It's all about the answers!

Ask a question

[OSLC] How to query the hierarchy of requirements within a module

Eike Stepper (261) | asked Jan 21, 10:54 p.m.
retagged Jan 24, 12:41 p.m. by Ian Barnard (1.2k613)


I've installed a test project in DOORS Next (don#t remember how it was called, something with an "Automatic Meter Reader").

When I clilck on the module "AMR Hazards and Risks" I see a nice outline of the contained (?) artifacts (requirements?).

I'm able to query all requirements via OSLC. I can also detect what requirements are actually modules and what these modules contain (actually "use").

But how can I detect via OSLC in what order and hierarchy the requirements appear in their module?

Accepted answer

permanent link
Eike Stepper (261) | answered Feb 06, 11:39 p.m.

 Hi Davyd,

Your last paragraph made my day. You were right in that my initial GET request was incorrect. The reason is that Ian's description at is not exactly correct: He suggests to use the header "DOORS-RP-Request-Type", but apparently that's wrong. The first dash between "DOORS" and "RP" must be removed, as in your comment above, and then it works.

Thanks for all your help!

But I must say that I find it extremely irritating that external access to DNG data (like import/export/sync) requires so much voluntary forum help, so much spec reading, so much web hunting for example code (which is often completely outdated and disfunctional). From my perspective brings it to the point.

AFAIK, Jazz is implemented in Java, so why doesn't IBM, at least for the most fundamental data concepts (such as Folder, Requirement, RequirementCollection, Module, ModuleBinding), provide a concise and functional Java library that allows to do the common CRUD operations? Possibly Eclipse Lyo could serve as a base for such a high-level library. I mean, now that I at least know all the protocol details to work with the RM module structures, I still need to figure out how to read and manipulate the RDF bodies of requests and responses, deal with ETags and thelike. I assume that's all totally easy for you because you're the ones who made it, and thereby have built up a lot of knowledge about RDF, OSLC, Lyo, and DNG (and therefore know where to use dashes in headers, and where not). For a single developer in a tiny company that wants to integrate a modeling tool with multiple requirement management systems (such as DNG, CodeBeamer, JIRA, Polarion, etc.) this is really not a very pleasant undertaking. I'm really hoping you take my comments as constructive criticism, because I think with very little effort from your side you could make the Java tool integration a bombastic experience ;-)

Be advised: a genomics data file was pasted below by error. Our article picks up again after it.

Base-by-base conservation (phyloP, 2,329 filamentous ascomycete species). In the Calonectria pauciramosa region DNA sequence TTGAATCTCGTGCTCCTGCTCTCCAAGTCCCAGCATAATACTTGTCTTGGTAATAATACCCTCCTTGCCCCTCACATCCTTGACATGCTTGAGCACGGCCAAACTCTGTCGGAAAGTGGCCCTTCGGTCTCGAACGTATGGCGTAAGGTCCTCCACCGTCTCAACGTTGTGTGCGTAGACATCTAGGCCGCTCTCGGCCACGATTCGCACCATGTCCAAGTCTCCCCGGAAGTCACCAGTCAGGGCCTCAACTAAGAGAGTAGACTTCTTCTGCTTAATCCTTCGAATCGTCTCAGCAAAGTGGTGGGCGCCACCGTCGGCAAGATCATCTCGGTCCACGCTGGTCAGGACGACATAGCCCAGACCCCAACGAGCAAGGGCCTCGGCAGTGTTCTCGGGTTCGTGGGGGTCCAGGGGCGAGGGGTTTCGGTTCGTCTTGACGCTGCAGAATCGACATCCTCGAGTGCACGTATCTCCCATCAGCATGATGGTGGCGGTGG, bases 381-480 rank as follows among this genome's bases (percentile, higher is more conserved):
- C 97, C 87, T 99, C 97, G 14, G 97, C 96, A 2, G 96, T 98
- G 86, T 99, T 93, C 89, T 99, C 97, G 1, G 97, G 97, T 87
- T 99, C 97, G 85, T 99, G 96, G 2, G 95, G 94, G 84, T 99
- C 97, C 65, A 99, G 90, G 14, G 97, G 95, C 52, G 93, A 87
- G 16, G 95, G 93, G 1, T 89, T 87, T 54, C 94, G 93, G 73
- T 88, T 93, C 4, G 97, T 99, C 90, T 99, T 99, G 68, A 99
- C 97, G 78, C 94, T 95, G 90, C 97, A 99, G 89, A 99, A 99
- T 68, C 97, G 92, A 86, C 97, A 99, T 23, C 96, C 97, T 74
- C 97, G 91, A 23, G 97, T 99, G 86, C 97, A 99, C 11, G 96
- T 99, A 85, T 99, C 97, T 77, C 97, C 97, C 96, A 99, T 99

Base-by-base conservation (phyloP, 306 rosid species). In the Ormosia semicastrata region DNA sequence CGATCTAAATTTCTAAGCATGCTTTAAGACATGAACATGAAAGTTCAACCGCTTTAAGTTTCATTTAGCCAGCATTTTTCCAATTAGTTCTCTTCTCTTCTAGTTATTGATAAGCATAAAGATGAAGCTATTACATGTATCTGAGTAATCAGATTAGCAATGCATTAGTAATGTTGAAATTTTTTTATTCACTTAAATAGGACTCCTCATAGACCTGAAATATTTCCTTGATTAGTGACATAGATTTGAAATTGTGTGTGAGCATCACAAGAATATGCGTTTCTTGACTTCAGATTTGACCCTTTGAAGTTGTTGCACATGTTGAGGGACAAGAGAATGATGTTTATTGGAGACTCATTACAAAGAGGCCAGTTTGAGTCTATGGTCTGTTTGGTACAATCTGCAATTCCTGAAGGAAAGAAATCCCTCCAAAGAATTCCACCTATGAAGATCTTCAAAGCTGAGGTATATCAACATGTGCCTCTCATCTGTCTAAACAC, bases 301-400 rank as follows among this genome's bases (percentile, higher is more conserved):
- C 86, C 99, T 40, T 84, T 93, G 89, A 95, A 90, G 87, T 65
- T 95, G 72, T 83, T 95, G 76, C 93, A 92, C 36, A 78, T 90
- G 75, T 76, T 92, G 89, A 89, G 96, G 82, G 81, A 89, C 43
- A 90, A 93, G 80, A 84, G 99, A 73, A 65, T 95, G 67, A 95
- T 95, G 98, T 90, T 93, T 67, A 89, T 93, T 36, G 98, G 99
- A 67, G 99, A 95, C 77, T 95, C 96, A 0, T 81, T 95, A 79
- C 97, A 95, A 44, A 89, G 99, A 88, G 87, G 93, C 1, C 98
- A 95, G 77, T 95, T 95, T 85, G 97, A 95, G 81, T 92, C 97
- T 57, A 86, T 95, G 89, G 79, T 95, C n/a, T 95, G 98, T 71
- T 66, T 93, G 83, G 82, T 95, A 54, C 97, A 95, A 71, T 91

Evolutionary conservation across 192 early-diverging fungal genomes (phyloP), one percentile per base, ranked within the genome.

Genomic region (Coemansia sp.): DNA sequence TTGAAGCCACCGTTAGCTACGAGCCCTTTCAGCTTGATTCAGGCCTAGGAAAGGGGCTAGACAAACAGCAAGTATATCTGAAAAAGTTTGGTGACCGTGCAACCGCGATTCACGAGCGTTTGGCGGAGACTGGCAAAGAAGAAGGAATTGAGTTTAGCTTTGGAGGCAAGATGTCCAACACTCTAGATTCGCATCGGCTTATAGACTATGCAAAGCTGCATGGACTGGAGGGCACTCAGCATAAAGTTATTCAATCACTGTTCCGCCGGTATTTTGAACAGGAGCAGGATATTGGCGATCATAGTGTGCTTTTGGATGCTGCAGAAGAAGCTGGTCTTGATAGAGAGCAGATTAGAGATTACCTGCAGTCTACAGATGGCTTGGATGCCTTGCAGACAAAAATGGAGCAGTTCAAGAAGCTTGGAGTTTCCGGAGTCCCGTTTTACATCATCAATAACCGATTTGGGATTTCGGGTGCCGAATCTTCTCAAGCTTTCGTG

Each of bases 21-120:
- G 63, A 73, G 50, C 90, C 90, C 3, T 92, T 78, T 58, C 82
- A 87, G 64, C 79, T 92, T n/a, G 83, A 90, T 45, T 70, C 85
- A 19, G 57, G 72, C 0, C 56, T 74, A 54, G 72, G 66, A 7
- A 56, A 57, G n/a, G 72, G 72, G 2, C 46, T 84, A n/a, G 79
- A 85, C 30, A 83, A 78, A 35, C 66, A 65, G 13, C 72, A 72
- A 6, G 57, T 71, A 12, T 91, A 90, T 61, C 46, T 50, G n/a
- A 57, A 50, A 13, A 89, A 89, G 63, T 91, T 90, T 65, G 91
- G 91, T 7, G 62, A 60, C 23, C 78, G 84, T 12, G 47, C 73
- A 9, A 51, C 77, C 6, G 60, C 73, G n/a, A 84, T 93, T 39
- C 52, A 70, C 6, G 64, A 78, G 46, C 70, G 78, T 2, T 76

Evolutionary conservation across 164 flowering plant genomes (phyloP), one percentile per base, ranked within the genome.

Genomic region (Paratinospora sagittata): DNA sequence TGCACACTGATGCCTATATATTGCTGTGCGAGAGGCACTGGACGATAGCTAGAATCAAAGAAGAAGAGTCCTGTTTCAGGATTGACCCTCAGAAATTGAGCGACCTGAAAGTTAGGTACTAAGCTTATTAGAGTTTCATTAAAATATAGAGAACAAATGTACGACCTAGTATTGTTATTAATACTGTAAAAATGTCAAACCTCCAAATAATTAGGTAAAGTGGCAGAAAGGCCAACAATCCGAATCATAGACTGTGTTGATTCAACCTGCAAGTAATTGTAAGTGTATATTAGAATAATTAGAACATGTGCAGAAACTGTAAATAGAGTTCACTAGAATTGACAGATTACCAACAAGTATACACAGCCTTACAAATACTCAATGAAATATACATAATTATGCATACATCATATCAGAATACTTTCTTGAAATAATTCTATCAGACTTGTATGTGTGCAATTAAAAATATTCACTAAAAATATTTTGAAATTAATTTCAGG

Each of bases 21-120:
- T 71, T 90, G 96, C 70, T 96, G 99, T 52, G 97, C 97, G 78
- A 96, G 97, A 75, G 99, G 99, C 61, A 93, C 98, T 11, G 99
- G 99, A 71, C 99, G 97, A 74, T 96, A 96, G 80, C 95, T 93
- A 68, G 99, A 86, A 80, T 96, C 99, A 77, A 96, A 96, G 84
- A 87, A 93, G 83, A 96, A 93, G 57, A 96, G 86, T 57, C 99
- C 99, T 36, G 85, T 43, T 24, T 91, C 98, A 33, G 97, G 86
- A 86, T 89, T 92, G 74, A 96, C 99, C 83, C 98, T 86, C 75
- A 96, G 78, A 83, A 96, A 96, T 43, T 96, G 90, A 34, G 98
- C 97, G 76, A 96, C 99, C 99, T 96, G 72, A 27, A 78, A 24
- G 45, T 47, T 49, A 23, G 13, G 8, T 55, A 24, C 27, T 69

Ralph Schoon selected this answer as the correct answer

Ralph Schoon commented Feb 07, 2:45 a.m.

Integrations are complex and always will be complex. They are expensive and greatly desired, but usually no one wants to pay for them. Everyone has different opinions about what an integration between tool A and B should do. Creating, maintaining and documenting public APIs costs money and effort that are taken away from features that users request. I would personally like to have all APIS being public and documented, but unfortunately the reality is different. 

The language that is used to develop a tool, has nothing to do with APIs being available. OSLC is also not a solution for everything. E.g. there would not be a need for a module API, if OSLC would have a module API. Eclipse Lyo is not the solution for everything. It has complexities that actually make it hard to use for certain things. I have switched from Java Lyo to Python, because it is way easier for me to track request and response contents. In Lyo I always struggled to be able to see what goes back and forth. You would need to use Fiddler or similar software.

Ian Barnard commented Feb 07, 6:45 a.m.

Apologies for the typo! Yes DOORSRP-Request-Type: public 2.0 is the correct header.

Eike Stepper commented Feb 07, 7:21 a.m.

@Ian No worries. I'm glad we could sort it out.